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Themes

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Comprehensive one-stop references on key development issues of Korea

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Advisory Committee

Lee, Yeong Heok
(Korea Aerospace University)
Lee, Jae Hee
(The 3th President of Incheon International Airport Corporation)

Incheon International Airport: Its Success and Implications for Developing Countries

Sub-Theme 1 l Strategic National and Airport-level Approaches

Hub Airport Strategy
Based on the geographic location of Korea, a peninsula surrounded by the three great powers of China, Japan and Russia, Korea’s ‘Gateway Airport’ or ‘Hub Airport’ strategy was seen as essential for the country’s sustainability. Korea has continued to develop IIA as a ‘Hub Airport’ for Northeast Asia. IIA’s role as a hub linking the spokes of international trade and travel for Northeast Asia was not only for economic benefits, but also part of a national strategy to turn the entire country into a hub for Northeast Asia.
 
[Figure 4. Location of Korea Surrounded by China, Japan, and Russia]
 
‘Open Sky’ Policy and ‘Globalization’
The hub strategy at the country level naturally led to air transport ‘Open Sky’ and ‘Globalization’ policies. Such policies have helped broaden markets and strengthen the competitive power of the national airlines and airports.
 
 
[Figure. 5 Importance of Air Transport and Airports in Korea Shown by Air Proportion]
 
Principles of Competition and Privatization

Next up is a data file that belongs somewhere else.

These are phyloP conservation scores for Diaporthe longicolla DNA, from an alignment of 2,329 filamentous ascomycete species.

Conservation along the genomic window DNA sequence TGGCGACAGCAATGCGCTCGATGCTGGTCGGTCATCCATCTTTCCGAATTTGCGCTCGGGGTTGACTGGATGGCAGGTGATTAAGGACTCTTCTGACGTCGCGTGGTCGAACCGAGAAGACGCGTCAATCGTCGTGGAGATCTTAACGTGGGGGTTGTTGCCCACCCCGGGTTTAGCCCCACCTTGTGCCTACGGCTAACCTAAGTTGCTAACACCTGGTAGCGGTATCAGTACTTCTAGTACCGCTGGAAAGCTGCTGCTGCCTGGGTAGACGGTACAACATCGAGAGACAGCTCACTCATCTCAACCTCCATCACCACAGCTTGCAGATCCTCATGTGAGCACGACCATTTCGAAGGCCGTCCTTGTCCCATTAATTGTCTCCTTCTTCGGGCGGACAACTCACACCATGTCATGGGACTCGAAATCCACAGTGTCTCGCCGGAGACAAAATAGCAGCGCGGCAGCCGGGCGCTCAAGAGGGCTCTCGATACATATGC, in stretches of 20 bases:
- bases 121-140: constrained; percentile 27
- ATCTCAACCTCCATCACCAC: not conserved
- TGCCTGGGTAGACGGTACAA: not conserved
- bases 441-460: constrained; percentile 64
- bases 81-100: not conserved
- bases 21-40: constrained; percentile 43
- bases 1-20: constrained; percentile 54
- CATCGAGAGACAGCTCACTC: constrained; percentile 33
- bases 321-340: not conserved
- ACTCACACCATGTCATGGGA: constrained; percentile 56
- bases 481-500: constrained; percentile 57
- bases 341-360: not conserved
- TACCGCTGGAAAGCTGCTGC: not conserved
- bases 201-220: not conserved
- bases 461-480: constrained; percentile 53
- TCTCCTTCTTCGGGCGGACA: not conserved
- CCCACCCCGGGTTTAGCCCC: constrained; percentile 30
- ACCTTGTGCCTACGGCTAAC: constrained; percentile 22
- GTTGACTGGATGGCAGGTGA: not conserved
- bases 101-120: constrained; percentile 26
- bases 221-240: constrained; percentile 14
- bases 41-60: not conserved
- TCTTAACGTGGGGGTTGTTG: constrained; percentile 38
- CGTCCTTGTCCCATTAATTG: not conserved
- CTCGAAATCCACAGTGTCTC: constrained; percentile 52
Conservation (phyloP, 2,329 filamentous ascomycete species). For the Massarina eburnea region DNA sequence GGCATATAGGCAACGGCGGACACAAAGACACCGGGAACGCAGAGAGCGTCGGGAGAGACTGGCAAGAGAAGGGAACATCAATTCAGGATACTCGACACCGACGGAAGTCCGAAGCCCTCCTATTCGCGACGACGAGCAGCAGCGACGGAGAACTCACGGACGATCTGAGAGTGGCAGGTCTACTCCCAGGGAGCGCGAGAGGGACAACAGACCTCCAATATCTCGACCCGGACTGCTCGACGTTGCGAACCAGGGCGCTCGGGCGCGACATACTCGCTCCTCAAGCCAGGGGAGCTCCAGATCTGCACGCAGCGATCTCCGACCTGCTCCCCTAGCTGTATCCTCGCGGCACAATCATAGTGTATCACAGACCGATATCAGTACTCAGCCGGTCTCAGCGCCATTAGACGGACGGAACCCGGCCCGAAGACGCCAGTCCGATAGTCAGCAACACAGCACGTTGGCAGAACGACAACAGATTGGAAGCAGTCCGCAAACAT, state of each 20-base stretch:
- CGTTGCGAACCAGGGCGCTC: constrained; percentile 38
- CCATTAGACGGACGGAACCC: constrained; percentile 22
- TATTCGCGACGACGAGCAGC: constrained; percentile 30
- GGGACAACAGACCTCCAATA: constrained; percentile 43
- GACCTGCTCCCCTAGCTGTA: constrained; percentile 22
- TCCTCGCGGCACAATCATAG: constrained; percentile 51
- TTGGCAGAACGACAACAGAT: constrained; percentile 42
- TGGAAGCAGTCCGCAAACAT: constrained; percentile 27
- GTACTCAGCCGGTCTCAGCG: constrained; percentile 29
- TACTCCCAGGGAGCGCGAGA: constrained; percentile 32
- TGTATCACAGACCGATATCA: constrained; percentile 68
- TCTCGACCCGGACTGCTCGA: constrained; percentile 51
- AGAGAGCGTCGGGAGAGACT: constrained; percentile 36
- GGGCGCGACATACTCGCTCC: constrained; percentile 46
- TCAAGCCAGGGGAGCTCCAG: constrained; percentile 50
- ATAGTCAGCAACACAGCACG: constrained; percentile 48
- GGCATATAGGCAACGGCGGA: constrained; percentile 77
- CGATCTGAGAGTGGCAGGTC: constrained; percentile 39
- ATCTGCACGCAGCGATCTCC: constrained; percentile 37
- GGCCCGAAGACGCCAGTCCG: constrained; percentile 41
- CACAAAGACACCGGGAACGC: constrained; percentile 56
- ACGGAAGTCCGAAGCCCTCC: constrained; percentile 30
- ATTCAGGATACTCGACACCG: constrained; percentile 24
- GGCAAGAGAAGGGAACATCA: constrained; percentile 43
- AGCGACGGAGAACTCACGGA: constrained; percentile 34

Another important air transport and airport policy is the ‘Principles of Competition and Privatization.’ They have permitted competition between airlines by licensing small carriers (LCCs) to operate domestic and international routes and encouraged competition between airports by establishing two different airport corporations: Incheon International Airport Corporation(IIAC) and Korea Airport Corporation (KAC). Both have been designated market-based public corporations in order to enhance efficiency and profitability through autonomous management. All eight airlines based in Korea are private companies without government stakes.[4] Korean Air (KAL) served the market as a private monopoly until 1969. Since then, the government has never changed its air transport privatization policy. Inherently, this led to the airport policy permitting airport corporations to pursue profits like private companies.

Policy of Harmony
The ‘Policy of Harmony’ assigns two airports to the same region. The Seoul Gimpo International Airport and Incheon International Airport have served Metropolitan Seoul since IIA opened in 2001. The Korean Government originally designated IIA for International operations and GIA for domestic routes, but as GIA has better access to central Seoul, the government allowed airlines to operate a few international flights from GIA to Tokyo, Osaka, Beijing, Shanghai, and Taipei, which are major cities in neighboring countries located within a 2,000-km radius from Seoul. Making connections between GIA and IIA is relatively easy thanks to good road and rail ground transportation links.
The ‘Policy of Harmony’ is shown in long-term air transport and airport policies too. Air transport and airport policies have been legislated as part of “Long and Medium Term Five-year Plans.” Itemized air transport and airport policies are governed year-by-year by these plans to avoid conflicting policies.

Policy of Performance Evaluation and Feasibility Tests
The Korean government’s ‘Policy of Performance Evaluation’ for public entities has helped to enhance IIAC’s operating efficiency and profitability. Performance evaluation results are directly linked to incentivized airport employee salary scales.
Two ministries, the Ministry of Land, Infrastructure, and Transport (MOLIT) and Ministry of Strategy and Finance (MOSF), govern investment in the airport development. All airport development plans must pass MOLIT screening processes and feasibility tests, and investment projects exceeding US$50 million must pass multiple MOLIT and MOSF feasibility tests.